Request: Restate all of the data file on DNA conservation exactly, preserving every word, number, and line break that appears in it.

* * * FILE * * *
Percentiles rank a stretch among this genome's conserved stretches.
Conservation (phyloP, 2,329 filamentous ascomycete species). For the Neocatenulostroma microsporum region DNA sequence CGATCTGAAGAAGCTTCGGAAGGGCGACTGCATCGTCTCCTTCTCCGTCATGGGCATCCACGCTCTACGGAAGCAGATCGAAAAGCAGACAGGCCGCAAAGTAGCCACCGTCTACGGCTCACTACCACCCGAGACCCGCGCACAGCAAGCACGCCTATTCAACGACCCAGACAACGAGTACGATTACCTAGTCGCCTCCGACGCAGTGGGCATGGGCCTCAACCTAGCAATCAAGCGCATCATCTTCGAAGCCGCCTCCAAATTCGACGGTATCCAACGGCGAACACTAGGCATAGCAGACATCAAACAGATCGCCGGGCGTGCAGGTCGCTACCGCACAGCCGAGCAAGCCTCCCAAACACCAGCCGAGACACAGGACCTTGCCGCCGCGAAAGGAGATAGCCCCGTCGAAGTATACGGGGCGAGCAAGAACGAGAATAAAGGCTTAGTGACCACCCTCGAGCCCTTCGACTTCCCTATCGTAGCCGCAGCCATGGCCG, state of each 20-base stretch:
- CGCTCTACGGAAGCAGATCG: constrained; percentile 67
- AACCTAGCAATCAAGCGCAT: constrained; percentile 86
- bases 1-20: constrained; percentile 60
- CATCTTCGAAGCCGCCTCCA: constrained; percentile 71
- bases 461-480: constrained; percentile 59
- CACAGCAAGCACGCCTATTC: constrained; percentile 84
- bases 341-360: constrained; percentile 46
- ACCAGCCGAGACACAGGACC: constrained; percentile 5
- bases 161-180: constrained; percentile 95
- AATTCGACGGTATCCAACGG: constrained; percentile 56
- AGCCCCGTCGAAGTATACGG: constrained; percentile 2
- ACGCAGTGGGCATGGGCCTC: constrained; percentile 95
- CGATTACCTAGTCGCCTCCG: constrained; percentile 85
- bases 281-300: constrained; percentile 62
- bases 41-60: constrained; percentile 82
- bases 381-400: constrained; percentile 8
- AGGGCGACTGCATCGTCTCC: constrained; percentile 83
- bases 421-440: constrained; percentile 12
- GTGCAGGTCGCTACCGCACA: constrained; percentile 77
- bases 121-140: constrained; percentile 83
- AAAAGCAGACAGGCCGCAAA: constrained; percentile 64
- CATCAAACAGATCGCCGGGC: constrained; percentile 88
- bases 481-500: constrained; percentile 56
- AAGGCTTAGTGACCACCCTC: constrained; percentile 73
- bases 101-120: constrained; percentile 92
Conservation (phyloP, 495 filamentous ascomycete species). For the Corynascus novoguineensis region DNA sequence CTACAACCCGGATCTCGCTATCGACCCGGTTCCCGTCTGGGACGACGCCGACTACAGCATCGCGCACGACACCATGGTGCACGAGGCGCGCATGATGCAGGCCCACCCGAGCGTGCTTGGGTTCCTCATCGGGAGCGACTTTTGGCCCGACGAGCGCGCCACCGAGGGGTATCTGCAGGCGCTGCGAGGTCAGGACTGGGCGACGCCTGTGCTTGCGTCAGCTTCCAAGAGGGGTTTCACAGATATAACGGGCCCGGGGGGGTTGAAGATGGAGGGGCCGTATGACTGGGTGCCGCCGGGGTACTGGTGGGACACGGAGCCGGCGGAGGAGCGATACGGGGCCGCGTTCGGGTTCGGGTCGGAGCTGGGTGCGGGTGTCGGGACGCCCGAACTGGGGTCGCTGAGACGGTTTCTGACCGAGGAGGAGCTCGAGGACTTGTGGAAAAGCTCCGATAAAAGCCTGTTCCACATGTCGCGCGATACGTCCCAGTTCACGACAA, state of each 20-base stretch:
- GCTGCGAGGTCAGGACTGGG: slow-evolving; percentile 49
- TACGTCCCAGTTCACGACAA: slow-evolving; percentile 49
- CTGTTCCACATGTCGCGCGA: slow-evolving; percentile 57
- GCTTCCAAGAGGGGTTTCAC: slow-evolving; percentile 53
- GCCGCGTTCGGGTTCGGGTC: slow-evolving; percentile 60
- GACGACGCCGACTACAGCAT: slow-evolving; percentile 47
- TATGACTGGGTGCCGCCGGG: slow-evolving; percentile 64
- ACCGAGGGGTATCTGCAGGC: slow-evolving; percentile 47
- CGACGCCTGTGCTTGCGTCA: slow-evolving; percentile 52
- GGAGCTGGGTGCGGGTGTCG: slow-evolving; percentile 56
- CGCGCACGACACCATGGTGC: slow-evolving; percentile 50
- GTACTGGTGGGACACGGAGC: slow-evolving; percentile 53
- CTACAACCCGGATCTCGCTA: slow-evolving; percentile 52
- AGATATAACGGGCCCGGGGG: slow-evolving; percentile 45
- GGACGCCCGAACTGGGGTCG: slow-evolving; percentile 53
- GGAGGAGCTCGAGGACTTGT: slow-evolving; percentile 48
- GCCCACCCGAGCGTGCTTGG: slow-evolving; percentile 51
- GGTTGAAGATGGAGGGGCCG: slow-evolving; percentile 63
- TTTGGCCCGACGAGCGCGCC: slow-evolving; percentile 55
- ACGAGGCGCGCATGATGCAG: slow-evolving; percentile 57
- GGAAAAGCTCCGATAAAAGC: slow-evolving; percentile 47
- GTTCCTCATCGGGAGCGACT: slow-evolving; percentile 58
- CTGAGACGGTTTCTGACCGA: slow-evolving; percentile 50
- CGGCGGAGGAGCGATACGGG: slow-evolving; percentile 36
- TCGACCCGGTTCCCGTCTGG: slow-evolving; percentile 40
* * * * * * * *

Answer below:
Percentiles rank a stretch among this genome's conserved stretches.
Conservation (phyloP, 2,329 filamentous ascomycete species). For the Neocatenulostroma microsporum region DNA sequence CGATCTGAAGAAGCTTCGGAAGGGCGACTGCATCGTCTCCTTCTCCGTCATGGGCATCCACGCTCTACGGAAGCAGATCGAAAAGCAGACAGGCCGCAAAGTAGCCACCGTCTACGGCTCACTACCACCCGAGACCCGCGCACAGCAAGCACGCCTATTCAACGACCCAGACAACGAGTACGATTACCTAGTCGCCTCCGACGCAGTGGGCATGGGCCTCAACCTAGCAATCAAGCGCATCATCTTCGAAGCCGCCTCCAAATTCGACGGTATCCAACGGCGAACACTAGGCATAGCAGACATCAAACAGATCGCCGGGCGTGCAGGTCGCTACCGCACAGCCGAGCAAGCCTCCCAAACACCAGCCGAGACACAGGACCTTGCCGCCGCGAAAGGAGATAGCCCCGTCGAAGTATACGGGGCGAGCAAGAACGAGAATAAAGGCTTAGTGACCACCCTCGAGCCCTTCGACTTCCCTATCGTAGCCGCAGCCATGGCCG, state of each 20-base stretch:
- CGCTCTACGGAAGCAGATCG: constrained; percentile 67
- AACCTAGCAATCAAGCGCAT: constrained; percentile 86
- bases 1-20: constrained; percentile 60
- CATCTTCGAAGCCGCCTCCA: constrained; percentile 71
- bases 461-480: constrained; percentile 59
- CACAGCAAGCACGCCTATTC: constrained; percentile 84
- bases 341-360: constrained; percentile 46
- ACCAGCCGAGACACAGGACC: constrained; percentile 5
- bases 161-180: constrained; percentile 95
- AATTCGACGGTATCCAACGG: constrained; percentile 56
- AGCCCCGTCGAAGTATACGG: constrained; percentile 2
- ACGCAGTGGGCATGGGCCTC: constrained; percentile 95
- CGATTACCTAGTCGCCTCCG: constrained; percentile 85
- bases 281-300: constrained; percentile 62
- bases 41-60: constrained; percentile 82
- bases 381-400: constrained; percentile 8
- AGGGCGACTGCATCGTCTCC: constrained; percentile 83
- bases 421-440: constrained; percentile 12
- GTGCAGGTCGCTACCGCACA: constrained; percentile 77
- bases 121-140: constrained; percentile 83
- AAAAGCAGACAGGCCGCAAA: constrained; percentile 64
- CATCAAACAGATCGCCGGGC: constrained; percentile 88
- bases 481-500: constrained; percentile 56
- AAGGCTTAGTGACCACCCTC: constrained; percentile 73
- bases 101-120: constrained; percentile 92
Conservation (phyloP, 495 filamentous ascomycete species). For the Corynascus novoguineensis region DNA sequence CTACAACCCGGATCTCGCTATCGACCCGGTTCCCGTCTGGGACGACGCCGACTACAGCATCGCGCACGACACCATGGTGCACGAGGCGCGCATGATGCAGGCCCACCCGAGCGTGCTTGGGTTCCTCATCGGGAGCGACTTTTGGCCCGACGAGCGCGCCACCGAGGGGTATCTGCAGGCGCTGCGAGGTCAGGACTGGGCGACGCCTGTGCTTGCGTCAGCTTCCAAGAGGGGTTTCACAGATATAACGGGCCCGGGGGGGTTGAAGATGGAGGGGCCGTATGACTGGGTGCCGCCGGGGTACTGGTGGGACACGGAGCCGGCGGAGGAGCGATACGGGGCCGCGTTCGGGTTCGGGTCGGAGCTGGGTGCGGGTGTCGGGACGCCCGAACTGGGGTCGCTGAGACGGTTTCTGACCGAGGAGGAGCTCGAGGACTTGTGGAAAAGCTCCGATAAAAGCCTGTTCCACATGTCGCGCGATACGTCCCAGTTCACGACAA, state of each 20-base stretch:
- GCTGCGAGGTCAGGACTGGG: slow-evolving; percentile 49
- TACGTCCCAGTTCACGACAA: slow-evolving; percentile 49
- CTGTTCCACATGTCGCGCGA: slow-evolving; percentile 57
- GCTTCCAAGAGGGGTTTCAC: slow-evolving; percentile 53
- GCCGCGTTCGGGTTCGGGTC: slow-evolving; percentile 60
- GACGACGCCGACTACAGCAT: slow-evolving; percentile 47
- TATGACTGGGTGCCGCCGGG: slow-evolving; percentile 64
- ACCGAGGGGTATCTGCAGGC: slow-evolving; percentile 47
- CGACGCCTGTGCTTGCGTCA: slow-evolving; percentile 52
- GGAGCTGGGTGCGGGTGTCG: slow-evolving; percentile 56
- CGCGCACGACACCATGGTGC: slow-evolving; percentile 50
- GTACTGGTGGGACACGGAGC: slow-evolving; percentile 53
- CTACAACCCGGATCTCGCTA: slow-evolving; percentile 52
- AGATATAACGGGCCCGGGGG: slow-evolving; percentile 45
- GGACGCCCGAACTGGGGTCG: slow-evolving; percentile 53
- GGAGGAGCTCGAGGACTTGT: slow-evolving; percentile 48
- GCCCACCCGAGCGTGCTTGG: slow-evolving; percentile 51
- GGTTGAAGATGGAGGGGCCG: slow-evolving; percentile 63
- TTTGGCCCGACGAGCGCGCC: slow-evolving; percentile 55
- ACGAGGCGCGCATGATGCAG: slow-evolving; percentile 57
- GGAAAAGCTCCGATAAAAGC: slow-evolving; percentile 47
- GTTCCTCATCGGGAGCGACT: slow-evolving; percentile 58
- CTGAGACGGTTTCTGACCGA: slow-evolving; percentile 50
- CGGCGGAGGAGCGATACGGG: slow-evolving; percentile 36
- TCGACCCGGTTCCCGTCTGG: slow-evolving; percentile 40